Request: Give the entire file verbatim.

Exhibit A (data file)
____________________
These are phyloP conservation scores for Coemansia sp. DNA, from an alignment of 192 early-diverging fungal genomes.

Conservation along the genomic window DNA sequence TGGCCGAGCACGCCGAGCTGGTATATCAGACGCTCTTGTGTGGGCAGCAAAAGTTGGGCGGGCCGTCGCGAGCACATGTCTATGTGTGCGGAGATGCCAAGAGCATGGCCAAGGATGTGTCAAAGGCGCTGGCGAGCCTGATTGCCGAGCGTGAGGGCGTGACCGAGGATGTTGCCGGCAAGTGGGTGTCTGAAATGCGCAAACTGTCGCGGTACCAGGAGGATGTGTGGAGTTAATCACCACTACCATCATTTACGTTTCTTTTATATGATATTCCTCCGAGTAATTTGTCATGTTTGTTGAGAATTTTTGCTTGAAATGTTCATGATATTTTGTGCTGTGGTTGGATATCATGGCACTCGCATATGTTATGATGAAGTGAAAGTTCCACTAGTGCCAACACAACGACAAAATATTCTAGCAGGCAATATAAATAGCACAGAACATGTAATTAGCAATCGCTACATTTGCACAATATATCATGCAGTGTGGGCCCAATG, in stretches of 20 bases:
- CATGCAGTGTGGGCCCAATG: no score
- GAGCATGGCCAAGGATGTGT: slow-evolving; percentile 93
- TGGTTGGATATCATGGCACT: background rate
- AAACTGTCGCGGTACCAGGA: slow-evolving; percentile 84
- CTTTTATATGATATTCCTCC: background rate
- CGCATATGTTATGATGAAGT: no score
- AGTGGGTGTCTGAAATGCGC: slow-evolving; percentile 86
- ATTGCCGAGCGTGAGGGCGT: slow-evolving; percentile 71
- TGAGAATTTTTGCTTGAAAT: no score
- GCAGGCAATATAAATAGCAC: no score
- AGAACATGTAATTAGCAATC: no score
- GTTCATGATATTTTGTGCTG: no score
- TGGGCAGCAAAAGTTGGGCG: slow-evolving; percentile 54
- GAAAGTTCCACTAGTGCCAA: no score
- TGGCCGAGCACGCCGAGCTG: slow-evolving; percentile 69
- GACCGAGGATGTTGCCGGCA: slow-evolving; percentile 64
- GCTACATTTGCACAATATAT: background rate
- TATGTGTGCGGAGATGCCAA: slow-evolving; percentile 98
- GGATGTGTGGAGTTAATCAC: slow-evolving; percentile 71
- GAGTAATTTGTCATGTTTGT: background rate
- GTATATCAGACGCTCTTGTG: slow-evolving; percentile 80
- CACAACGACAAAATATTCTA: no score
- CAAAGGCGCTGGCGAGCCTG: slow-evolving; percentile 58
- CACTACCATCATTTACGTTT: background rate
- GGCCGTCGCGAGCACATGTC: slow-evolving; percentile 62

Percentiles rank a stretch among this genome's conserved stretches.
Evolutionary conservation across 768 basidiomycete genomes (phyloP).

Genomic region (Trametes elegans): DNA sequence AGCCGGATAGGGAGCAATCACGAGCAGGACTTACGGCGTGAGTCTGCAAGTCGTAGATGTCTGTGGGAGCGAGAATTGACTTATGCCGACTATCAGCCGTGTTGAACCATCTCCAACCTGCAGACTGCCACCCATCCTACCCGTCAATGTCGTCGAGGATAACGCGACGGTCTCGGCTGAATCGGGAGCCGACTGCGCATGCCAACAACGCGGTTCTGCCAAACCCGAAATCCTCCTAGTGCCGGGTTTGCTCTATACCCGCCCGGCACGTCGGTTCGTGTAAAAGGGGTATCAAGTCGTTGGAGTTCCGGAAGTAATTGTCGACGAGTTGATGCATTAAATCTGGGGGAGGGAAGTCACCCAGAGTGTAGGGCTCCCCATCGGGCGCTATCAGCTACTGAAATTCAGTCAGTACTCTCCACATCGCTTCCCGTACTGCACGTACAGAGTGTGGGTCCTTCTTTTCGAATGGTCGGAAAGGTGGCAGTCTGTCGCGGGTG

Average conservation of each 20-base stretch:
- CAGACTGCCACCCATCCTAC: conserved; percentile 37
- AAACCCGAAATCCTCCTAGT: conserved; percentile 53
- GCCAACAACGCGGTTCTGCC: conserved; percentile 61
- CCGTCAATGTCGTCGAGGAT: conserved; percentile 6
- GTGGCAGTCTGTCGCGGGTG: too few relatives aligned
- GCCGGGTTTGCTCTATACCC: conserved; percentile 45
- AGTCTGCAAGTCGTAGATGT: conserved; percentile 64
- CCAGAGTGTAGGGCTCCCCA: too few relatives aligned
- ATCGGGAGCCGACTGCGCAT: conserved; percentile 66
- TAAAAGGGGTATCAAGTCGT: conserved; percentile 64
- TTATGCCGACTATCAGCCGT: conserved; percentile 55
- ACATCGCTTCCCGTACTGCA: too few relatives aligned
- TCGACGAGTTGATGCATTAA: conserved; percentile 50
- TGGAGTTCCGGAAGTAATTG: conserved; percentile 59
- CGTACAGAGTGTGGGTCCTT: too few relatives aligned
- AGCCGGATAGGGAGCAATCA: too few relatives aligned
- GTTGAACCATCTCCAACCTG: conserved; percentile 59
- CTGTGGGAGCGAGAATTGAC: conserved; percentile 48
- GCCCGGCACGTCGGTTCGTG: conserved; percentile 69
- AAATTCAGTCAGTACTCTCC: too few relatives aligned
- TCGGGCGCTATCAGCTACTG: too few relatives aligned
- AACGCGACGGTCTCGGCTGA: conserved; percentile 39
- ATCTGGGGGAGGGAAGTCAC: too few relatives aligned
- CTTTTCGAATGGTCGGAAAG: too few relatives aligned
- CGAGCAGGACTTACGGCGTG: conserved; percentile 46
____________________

These are phyloP conservation scores for Coemansia sp. DNA, from an alignment of 192 early-diverging fungal genomes.

Conservation along the genomic window DNA sequence TGGCCGAGCACGCCGAGCTGGTATATCAGACGCTCTTGTGTGGGCAGCAAAAGTTGGGCGGGCCGTCGCGAGCACATGTCTATGTGTGCGGAGATGCCAAGAGCATGGCCAAGGATGTGTCAAAGGCGCTGGCGAGCCTGATTGCCGAGCGTGAGGGCGTGACCGAGGATGTTGCCGGCAAGTGGGTGTCTGAAATGCGCAAACTGTCGCGGTACCAGGAGGATGTGTGGAGTTAATCACCACTACCATCATTTACGTTTCTTTTATATGATATTCCTCCGAGTAATTTGTCATGTTTGTTGAGAATTTTTGCTTGAAATGTTCATGATATTTTGTGCTGTGGTTGGATATCATGGCACTCGCATATGTTATGATGAAGTGAAAGTTCCACTAGTGCCAACACAACGACAAAATATTCTAGCAGGCAATATAAATAGCACAGAACATGTAATTAGCAATCGCTACATTTGCACAATATATCATGCAGTGTGGGCCCAATG, in stretches of 20 bases:
- CATGCAGTGTGGGCCCAATG: no score
- GAGCATGGCCAAGGATGTGT: slow-evolving; percentile 93
- TGGTTGGATATCATGGCACT: background rate
- AAACTGTCGCGGTACCAGGA: slow-evolving; percentile 84
- CTTTTATATGATATTCCTCC: background rate
- CGCATATGTTATGATGAAGT: no score
- AGTGGGTGTCTGAAATGCGC: slow-evolving; percentile 86
- ATTGCCGAGCGTGAGGGCGT: slow-evolving; percentile 71
- TGAGAATTTTTGCTTGAAAT: no score
- GCAGGCAATATAAATAGCAC: no score
- AGAACATGTAATTAGCAATC: no score
- GTTCATGATATTTTGTGCTG: no score
- TGGGCAGCAAAAGTTGGGCG: slow-evolving; percentile 54
- GAAAGTTCCACTAGTGCCAA: no score
- TGGCCGAGCACGCCGAGCTG: slow-evolving; percentile 69
- GACCGAGGATGTTGCCGGCA: slow-evolving; percentile 64
- GCTACATTTGCACAATATAT: background rate
- TATGTGTGCGGAGATGCCAA: slow-evolving; percentile 98
- GGATGTGTGGAGTTAATCAC: slow-evolving; percentile 71
- GAGTAATTTGTCATGTTTGT: background rate
- GTATATCAGACGCTCTTGTG: slow-evolving; percentile 80
- CACAACGACAAAATATTCTA: no score
- CAAAGGCGCTGGCGAGCCTG: slow-evolving; percentile 58
- CACTACCATCATTTACGTTT: background rate
- GGCCGTCGCGAGCACATGTC: slow-evolving; percentile 62

Percentiles rank a stretch among this genome's conserved stretches.
Evolutionary conservation across 768 basidiomycete genomes (phyloP).

Genomic region (Trametes elegans): DNA sequence AGCCGGATAGGGAGCAATCACGAGCAGGACTTACGGCGTGAGTCTGCAAGTCGTAGATGTCTGTGGGAGCGAGAATTGACTTATGCCGACTATCAGCCGTGTTGAACCATCTCCAACCTGCAGACTGCCACCCATCCTACCCGTCAATGTCGTCGAGGATAACGCGACGGTCTCGGCTGAATCGGGAGCCGACTGCGCATGCCAACAACGCGGTTCTGCCAAACCCGAAATCCTCCTAGTGCCGGGTTTGCTCTATACCCGCCCGGCACGTCGGTTCGTGTAAAAGGGGTATCAAGTCGTTGGAGTTCCGGAAGTAATTGTCGACGAGTTGATGCATTAAATCTGGGGGAGGGAAGTCACCCAGAGTGTAGGGCTCCCCATCGGGCGCTATCAGCTACTGAAATTCAGTCAGTACTCTCCACATCGCTTCCCGTACTGCACGTACAGAGTGTGGGTCCTTCTTTTCGAATGGTCGGAAAGGTGGCAGTCTGTCGCGGGTG

Average conservation of each 20-base stretch:
- CAGACTGCCACCCATCCTAC: conserved; percentile 37
- AAACCCGAAATCCTCCTAGT: conserved; percentile 53
- GCCAACAACGCGGTTCTGCC: conserved; percentile 61
- CCGTCAATGTCGTCGAGGAT: conserved; percentile 6
- GTGGCAGTCTGTCGCGGGTG: too few relatives aligned
- GCCGGGTTTGCTCTATACCC: conserved; percentile 45
- AGTCTGCAAGTCGTAGATGT: conserved; percentile 64
- CCAGAGTGTAGGGCTCCCCA: too few relatives aligned
- ATCGGGAGCCGACTGCGCAT: conserved; percentile 66
- TAAAAGGGGTATCAAGTCGT: conserved; percentile 64
- TTATGCCGACTATCAGCCGT: conserved; percentile 55
- ACATCGCTTCCCGTACTGCA: too few relatives aligned
- TCGACGAGTTGATGCATTAA: conserved; percentile 50
- TGGAGTTCCGGAAGTAATTG: conserved; percentile 59
- CGTACAGAGTGTGGGTCCTT: too few relatives aligned
- AGCCGGATAGGGAGCAATCA: too few relatives aligned
- GTTGAACCATCTCCAACCTG: conserved; percentile 59
- CTGTGGGAGCGAGAATTGAC: conserved; percentile 48
- GCCCGGCACGTCGGTTCGTG: conserved; percentile 69
- AAATTCAGTCAGTACTCTCC: too few relatives aligned
- TCGGGCGCTATCAGCTACTG: too few relatives aligned
- AACGCGACGGTCTCGGCTGA: conserved; percentile 39
- ATCTGGGGGAGGGAAGTCAC: too few relatives aligned
- CTTTTCGAATGGTCGGAAAG: too few relatives aligned
- CGAGCAGGACTTACGGCGTG: conserved; percentile 46